Fortunately for history lovers, the UK is stacked with opportunities for days out and exciting adventures back in time. There are plenty of world-famous historical landmarks located throughout the country. Explore breathtaking castles, steeped in ancient history and mysterious legends. Learn about the industrial revolution, royal family, or even go back to Roman times. It’s been hard to narrow it down to only eight examples, but here is a selection of the top historical landmarks the UK has to offer.
1. Caernarfon Castle
Caernarfon Castle in Wales is one of the most impressive medieval fortresses in the UK. Built in the 13th century by King Edward the 1st, this royal fortress is situated bn the River Seiont and the Menai Strait. It’s surrounded by boats and beautiful scenery.
The “castle of dreams” is steeped in legend and history. It’s well worth a visit. The fortress-palace is easily accessible by car or coach and is located off the A487, in the quaint town of Caernarfon. It’s also reachable by train and is 16km from Bangor, Wales.
2. Edinburgh Castle
Edinburgh Castle stands tall on the volcanic crag known as Castle Rock, looking over the capital of Scotland. This historic fortress was a royal residence dating back to the 12th century and is now home to the Scottish Crown Jewels.
Located in the centre of Edinburgh, it’s easily reachable by train, bus, and road. It is also a short distance from Edinburgh and Glasgow airport.
3. Hadrian’s Wall
In around AD122, the Roman Emperor Hadrian ordered the building of this 80 mile wall across the width of England, making it one of the most impressive historical landmarks in UK. If you’re looking for evidence of Roman life in Britain then it’s definitely a must-see.
The UNESCO world heritage site is situated between the northern cities Carlisle and Hexham and can be visited by the Hadrian’s Wall bus which departs from each of these towns.
4. Ironbridge Gorge
Ironbridge Gorge is of the most important industrial UK landmarks. It’s evidence of a technological revolution in the 18th century. There are also ten fantastic museums surrounding the gorge, displaying fascinating artifacts from the industrial revolution.
Ironbridge Gorge is one of the most famous industrial monuments in the UK. It’s located in Ironbridge, a town in Shropshire, on the River Severn. The best way to get to the Ironbridge Gorge is by car or coach on the M54.
5. Roman Baths, Bath
The Roman Baths are beautifully preserved and examples of exquisite roman architecture and luxury. Natural hot springs run underneath the sacred temple courtyard, and goddess statues watch over the flowing waters.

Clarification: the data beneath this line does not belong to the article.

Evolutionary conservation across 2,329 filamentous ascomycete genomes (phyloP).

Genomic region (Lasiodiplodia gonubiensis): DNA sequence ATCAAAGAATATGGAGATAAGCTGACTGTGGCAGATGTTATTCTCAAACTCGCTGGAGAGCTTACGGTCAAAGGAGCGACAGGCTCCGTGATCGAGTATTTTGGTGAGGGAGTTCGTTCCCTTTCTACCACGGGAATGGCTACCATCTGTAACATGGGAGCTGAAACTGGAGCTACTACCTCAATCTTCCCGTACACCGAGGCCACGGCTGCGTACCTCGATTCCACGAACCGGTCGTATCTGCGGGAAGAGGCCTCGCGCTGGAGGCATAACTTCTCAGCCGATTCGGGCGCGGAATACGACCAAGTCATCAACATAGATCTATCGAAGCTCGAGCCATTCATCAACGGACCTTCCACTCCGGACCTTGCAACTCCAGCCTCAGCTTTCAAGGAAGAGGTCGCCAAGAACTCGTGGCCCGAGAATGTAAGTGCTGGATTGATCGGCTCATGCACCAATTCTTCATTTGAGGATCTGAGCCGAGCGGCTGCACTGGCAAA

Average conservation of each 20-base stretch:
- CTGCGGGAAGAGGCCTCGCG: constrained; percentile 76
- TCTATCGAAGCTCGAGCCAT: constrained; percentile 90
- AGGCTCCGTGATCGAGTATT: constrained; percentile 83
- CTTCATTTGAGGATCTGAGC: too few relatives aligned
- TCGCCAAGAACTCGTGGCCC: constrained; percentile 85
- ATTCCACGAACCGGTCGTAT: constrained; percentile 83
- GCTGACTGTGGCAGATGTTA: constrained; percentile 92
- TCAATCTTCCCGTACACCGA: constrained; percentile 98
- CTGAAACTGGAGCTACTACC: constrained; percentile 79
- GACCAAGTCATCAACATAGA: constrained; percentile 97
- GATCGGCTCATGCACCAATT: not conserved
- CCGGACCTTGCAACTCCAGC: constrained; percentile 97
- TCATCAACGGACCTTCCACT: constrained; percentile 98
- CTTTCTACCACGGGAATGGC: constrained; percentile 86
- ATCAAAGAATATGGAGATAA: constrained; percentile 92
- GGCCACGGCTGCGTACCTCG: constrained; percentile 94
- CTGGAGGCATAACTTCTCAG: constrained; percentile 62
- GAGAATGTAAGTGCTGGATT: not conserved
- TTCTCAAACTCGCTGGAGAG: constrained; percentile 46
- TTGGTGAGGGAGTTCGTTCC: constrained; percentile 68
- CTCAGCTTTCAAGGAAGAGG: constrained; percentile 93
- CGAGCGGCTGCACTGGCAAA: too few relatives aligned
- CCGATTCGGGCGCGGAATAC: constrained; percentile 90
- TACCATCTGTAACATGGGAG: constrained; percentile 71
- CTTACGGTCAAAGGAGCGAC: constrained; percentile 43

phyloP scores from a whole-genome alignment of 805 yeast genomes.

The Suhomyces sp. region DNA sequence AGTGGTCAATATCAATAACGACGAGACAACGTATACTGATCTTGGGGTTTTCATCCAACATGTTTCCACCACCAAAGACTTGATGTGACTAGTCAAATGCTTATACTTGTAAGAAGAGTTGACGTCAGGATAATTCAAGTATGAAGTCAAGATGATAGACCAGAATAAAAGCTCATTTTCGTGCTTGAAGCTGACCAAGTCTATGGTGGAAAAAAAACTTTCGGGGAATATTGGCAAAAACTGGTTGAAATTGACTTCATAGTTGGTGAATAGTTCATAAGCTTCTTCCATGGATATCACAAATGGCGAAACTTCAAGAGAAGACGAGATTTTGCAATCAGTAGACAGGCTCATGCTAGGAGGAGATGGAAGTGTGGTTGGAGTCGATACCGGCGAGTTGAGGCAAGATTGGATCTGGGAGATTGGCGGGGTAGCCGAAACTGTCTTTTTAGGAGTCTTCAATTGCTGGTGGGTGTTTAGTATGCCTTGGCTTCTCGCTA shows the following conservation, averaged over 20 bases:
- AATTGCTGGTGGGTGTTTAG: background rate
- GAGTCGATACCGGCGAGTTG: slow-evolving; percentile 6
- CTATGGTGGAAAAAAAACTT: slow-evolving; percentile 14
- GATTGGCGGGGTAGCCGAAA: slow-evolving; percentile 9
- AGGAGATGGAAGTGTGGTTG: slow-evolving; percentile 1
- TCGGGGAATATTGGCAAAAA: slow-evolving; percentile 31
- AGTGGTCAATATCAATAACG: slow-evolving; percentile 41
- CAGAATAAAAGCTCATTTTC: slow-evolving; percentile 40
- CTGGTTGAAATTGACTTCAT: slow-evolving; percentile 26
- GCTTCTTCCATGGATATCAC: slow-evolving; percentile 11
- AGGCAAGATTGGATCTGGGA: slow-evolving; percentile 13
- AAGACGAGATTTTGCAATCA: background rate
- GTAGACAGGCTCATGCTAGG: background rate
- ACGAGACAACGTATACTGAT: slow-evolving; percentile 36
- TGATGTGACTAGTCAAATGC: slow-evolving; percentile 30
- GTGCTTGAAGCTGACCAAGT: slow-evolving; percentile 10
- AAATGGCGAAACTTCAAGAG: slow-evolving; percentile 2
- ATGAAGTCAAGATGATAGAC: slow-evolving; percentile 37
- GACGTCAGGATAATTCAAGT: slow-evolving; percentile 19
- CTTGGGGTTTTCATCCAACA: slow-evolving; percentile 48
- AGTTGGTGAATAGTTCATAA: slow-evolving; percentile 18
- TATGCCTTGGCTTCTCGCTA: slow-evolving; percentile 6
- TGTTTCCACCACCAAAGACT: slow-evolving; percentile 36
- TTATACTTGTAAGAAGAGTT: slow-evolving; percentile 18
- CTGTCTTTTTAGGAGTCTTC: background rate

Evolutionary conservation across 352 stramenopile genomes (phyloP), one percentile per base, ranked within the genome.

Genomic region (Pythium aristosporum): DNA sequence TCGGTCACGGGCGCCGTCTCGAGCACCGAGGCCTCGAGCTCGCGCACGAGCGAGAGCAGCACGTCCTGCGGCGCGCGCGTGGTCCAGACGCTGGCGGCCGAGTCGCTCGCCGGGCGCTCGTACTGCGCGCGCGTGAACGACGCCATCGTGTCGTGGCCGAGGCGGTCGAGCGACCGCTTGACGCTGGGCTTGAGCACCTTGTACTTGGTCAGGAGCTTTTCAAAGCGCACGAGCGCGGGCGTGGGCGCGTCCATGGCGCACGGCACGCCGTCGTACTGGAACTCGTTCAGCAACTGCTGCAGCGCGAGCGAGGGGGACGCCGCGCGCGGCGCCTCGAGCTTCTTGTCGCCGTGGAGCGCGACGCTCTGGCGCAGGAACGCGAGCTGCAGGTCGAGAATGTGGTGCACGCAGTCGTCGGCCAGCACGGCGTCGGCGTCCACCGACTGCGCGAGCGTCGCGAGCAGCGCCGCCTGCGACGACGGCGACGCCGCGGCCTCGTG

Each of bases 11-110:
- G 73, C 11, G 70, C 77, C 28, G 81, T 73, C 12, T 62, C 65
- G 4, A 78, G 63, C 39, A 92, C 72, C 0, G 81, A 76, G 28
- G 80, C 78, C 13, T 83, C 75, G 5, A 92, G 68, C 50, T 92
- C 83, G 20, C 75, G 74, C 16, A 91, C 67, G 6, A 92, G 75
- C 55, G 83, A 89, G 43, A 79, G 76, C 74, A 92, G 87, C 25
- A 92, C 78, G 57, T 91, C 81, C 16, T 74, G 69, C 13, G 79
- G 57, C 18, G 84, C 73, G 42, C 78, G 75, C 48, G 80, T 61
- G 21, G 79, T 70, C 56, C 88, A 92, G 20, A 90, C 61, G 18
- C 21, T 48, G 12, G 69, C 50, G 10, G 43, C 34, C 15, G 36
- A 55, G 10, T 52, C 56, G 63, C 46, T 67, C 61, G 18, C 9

Located in the ancient city of Bath, one of the most popular historical places in UK to visit, the Roman baths can be reached easily by road or rail. They’re an unforgettable sight, well worth seeing.
Steeped in mystery for over 5000 years, the circle of rocks known as Stonehenge is the story of legends of all the world. The statue-like stones date back to prehistoric times and are without a doubt, one of the most famous historical landmarks in Britain.
Stonehenge is situated near the picturesque town of Avebury in Wiltshire. Trains from London will take to the nearest town of Salisbury, about 12km away, or it’s more easily reachable by car or coach which takes about 2 hours from central London.
This picturesque riverside town is famous for being the birthplace of William Shakespeare. It’s one of the most popular historical places in England. The town is well-known for many historical sites such as Shakespeare’s birthplace in 1564, and cultural events including Royal Shakespeare Company theatre productions on the banks of the River Avon.
The town is located in Warwickshire, which is in the West Midlands of England, and easily accessible by road and rail.
8. The Tower of London
This iconic historical landmark, famously the host to the crown jewels, beefeaters, and legendary ravens, is located on the River Thames. The Tower of London was given its full title after the Norman conquest in 1066.
Discover the royal palace, might fortress and infamous prison. Many medieval prisoners came to a sticky end behind these walls. Having said that, it’s a fun day out for all the family. The Tower of London is located in zone 1 of London, and the nearest tube station is Tower Hill, served by the District and Circle lines.